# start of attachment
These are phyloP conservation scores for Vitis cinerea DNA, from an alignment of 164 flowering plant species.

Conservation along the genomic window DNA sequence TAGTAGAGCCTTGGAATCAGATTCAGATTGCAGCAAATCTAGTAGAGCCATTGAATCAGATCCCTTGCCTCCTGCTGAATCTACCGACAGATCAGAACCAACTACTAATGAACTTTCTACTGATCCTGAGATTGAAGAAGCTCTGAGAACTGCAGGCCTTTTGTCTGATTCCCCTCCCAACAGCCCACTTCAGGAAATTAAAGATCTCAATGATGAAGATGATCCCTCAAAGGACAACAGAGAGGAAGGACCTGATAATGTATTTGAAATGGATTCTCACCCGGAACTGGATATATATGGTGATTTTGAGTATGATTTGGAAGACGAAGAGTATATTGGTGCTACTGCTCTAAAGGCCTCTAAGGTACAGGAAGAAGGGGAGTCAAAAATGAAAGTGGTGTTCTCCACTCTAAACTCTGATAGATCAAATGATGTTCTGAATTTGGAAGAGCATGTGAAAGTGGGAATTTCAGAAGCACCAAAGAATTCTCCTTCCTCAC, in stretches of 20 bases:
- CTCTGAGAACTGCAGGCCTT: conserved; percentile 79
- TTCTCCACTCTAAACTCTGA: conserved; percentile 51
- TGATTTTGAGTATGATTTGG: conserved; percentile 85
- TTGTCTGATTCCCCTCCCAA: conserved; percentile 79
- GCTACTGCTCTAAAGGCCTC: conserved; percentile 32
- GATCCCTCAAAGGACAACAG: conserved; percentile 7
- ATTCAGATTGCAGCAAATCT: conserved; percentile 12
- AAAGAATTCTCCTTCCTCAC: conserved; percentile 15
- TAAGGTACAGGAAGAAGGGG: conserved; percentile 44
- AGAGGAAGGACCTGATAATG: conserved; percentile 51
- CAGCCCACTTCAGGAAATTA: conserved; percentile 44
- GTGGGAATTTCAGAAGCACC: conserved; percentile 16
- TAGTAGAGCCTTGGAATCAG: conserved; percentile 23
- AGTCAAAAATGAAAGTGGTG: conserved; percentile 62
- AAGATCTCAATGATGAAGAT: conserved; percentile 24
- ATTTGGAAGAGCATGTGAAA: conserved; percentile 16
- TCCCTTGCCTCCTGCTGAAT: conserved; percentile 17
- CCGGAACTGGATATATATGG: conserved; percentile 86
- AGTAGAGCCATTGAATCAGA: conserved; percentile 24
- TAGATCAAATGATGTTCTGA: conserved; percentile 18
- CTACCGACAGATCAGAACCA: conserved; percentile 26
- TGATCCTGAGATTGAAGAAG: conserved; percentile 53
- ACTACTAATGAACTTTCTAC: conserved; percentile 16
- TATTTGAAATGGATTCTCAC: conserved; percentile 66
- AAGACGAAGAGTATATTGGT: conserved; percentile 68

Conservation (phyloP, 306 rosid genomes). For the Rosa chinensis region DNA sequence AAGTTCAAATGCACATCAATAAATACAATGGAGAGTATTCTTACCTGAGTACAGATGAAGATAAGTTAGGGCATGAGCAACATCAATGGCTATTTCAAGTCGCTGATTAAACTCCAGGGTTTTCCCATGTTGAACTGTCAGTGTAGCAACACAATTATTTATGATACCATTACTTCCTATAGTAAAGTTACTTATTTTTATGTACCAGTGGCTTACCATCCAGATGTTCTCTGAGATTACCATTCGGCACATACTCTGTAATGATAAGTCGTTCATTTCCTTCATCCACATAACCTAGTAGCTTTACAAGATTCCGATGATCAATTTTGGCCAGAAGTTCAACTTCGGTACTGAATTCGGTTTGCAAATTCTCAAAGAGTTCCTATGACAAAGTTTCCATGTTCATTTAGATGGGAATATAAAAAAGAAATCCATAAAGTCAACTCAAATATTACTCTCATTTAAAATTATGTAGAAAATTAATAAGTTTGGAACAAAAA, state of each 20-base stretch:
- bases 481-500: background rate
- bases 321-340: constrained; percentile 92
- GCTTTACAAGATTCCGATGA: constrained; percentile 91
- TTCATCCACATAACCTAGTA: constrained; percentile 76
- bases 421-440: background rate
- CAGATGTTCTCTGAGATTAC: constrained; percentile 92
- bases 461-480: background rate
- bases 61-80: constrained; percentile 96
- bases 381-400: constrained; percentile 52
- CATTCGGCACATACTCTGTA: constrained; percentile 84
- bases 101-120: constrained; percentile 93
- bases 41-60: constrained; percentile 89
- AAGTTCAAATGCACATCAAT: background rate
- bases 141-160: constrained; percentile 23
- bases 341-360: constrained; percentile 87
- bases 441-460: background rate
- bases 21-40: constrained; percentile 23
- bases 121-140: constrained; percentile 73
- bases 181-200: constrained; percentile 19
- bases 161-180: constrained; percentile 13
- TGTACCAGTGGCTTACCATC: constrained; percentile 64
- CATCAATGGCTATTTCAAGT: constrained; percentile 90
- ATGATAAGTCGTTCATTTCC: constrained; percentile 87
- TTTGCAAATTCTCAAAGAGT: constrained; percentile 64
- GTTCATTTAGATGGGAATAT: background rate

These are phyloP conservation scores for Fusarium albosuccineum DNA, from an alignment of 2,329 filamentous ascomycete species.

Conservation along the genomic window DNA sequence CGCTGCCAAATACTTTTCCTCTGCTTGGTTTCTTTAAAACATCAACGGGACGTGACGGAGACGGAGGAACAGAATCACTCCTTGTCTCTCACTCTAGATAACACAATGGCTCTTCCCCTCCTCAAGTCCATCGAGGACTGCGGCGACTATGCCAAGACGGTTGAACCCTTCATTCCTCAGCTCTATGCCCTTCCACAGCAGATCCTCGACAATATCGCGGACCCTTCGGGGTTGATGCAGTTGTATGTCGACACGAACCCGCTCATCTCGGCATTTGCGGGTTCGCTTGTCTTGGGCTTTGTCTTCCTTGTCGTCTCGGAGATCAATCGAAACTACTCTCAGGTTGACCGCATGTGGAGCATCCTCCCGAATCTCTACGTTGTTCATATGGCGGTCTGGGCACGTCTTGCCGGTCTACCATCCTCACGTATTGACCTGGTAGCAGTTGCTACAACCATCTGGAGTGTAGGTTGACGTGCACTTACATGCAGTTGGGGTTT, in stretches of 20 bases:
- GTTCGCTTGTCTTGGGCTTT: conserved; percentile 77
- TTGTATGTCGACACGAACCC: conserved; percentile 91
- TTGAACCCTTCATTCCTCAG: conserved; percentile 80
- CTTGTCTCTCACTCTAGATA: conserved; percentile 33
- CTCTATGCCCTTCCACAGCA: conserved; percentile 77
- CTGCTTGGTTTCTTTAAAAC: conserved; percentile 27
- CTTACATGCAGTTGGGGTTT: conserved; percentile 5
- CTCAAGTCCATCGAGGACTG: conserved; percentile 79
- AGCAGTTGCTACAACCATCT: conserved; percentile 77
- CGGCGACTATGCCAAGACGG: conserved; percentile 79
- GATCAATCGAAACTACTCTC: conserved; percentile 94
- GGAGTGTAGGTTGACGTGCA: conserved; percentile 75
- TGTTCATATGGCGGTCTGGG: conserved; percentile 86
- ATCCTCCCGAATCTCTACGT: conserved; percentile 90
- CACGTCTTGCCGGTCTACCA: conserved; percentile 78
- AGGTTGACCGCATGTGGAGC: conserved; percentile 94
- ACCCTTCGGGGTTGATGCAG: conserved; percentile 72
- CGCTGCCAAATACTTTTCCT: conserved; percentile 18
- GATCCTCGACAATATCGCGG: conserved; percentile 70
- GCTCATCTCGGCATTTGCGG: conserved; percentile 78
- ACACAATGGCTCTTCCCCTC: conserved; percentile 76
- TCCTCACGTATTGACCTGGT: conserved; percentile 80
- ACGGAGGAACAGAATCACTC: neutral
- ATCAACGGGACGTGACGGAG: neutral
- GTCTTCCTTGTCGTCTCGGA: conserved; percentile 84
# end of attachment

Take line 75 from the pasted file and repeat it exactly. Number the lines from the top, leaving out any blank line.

- GCTCATCTCGGCATTTGCGG: conserved; percentile 78